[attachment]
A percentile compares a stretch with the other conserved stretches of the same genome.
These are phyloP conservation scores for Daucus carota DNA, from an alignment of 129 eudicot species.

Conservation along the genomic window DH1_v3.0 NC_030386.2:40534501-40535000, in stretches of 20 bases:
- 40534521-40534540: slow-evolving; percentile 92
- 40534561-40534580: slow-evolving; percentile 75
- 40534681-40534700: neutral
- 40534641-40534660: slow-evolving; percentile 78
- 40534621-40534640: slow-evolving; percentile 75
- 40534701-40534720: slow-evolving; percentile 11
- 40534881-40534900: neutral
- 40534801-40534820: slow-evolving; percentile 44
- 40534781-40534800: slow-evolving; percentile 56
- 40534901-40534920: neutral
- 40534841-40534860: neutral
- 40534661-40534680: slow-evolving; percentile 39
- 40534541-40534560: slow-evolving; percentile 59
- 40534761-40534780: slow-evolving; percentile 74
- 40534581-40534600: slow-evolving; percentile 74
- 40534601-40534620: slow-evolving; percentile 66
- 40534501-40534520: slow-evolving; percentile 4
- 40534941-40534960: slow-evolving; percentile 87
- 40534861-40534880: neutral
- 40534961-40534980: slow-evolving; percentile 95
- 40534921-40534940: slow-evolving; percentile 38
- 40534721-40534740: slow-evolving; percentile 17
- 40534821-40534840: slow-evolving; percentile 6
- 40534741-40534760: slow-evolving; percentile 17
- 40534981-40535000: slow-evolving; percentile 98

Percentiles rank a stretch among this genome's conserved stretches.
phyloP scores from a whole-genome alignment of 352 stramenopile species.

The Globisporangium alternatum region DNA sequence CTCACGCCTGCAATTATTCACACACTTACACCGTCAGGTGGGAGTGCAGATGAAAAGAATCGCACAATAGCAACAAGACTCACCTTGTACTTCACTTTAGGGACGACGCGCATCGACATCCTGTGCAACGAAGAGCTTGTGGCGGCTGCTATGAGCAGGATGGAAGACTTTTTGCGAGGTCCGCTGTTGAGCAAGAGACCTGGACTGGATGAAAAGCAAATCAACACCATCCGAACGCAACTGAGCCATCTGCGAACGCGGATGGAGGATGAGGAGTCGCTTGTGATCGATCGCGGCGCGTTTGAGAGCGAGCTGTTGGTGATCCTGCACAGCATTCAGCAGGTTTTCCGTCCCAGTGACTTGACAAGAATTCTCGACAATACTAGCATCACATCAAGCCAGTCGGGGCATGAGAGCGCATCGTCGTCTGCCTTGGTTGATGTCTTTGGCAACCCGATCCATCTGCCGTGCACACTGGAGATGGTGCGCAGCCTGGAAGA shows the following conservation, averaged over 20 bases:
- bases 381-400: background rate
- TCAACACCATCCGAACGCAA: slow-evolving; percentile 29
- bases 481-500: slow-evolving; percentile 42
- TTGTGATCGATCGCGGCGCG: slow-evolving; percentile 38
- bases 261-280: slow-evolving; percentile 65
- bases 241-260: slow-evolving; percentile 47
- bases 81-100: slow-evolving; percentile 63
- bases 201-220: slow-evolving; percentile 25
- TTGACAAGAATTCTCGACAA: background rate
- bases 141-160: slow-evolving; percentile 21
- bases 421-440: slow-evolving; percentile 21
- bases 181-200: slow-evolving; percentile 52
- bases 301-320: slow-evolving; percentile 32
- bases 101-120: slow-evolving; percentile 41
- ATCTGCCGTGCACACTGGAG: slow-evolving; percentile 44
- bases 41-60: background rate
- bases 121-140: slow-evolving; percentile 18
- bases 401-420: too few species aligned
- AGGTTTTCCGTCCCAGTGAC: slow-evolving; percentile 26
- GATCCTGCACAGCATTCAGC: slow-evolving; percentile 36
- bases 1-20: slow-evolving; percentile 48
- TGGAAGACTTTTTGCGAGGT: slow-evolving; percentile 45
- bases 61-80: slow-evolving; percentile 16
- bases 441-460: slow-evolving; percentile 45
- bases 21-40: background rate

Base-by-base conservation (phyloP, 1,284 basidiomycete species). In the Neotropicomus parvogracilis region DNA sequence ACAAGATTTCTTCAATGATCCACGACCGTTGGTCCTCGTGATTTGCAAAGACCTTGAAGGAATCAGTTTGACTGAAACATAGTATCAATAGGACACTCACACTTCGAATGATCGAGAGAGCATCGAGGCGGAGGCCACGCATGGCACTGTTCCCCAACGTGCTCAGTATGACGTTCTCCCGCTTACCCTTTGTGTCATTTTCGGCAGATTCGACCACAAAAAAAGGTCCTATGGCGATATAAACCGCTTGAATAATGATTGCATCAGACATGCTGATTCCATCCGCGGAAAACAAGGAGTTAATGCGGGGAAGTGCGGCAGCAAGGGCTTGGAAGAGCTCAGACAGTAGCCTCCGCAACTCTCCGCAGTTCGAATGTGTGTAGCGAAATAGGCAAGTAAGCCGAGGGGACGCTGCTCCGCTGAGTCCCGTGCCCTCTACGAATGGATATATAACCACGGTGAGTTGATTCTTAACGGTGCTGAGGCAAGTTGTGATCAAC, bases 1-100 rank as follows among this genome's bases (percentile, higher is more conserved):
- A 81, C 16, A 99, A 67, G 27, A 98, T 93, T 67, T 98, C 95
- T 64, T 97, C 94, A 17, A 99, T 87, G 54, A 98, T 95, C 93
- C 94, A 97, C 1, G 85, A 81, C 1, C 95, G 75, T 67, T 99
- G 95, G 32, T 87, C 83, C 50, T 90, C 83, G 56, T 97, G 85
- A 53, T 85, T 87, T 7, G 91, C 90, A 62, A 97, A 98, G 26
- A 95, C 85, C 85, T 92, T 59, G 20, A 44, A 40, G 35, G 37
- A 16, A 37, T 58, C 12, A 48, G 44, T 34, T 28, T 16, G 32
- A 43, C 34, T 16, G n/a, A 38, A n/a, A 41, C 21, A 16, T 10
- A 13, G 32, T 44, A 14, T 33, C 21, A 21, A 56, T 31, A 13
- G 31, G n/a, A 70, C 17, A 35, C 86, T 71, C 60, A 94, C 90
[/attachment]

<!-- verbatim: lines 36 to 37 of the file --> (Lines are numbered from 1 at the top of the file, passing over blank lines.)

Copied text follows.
- bases 261-280: slow-evolving; percentile 65
- bases 241-260: slow-evolving; percentile 47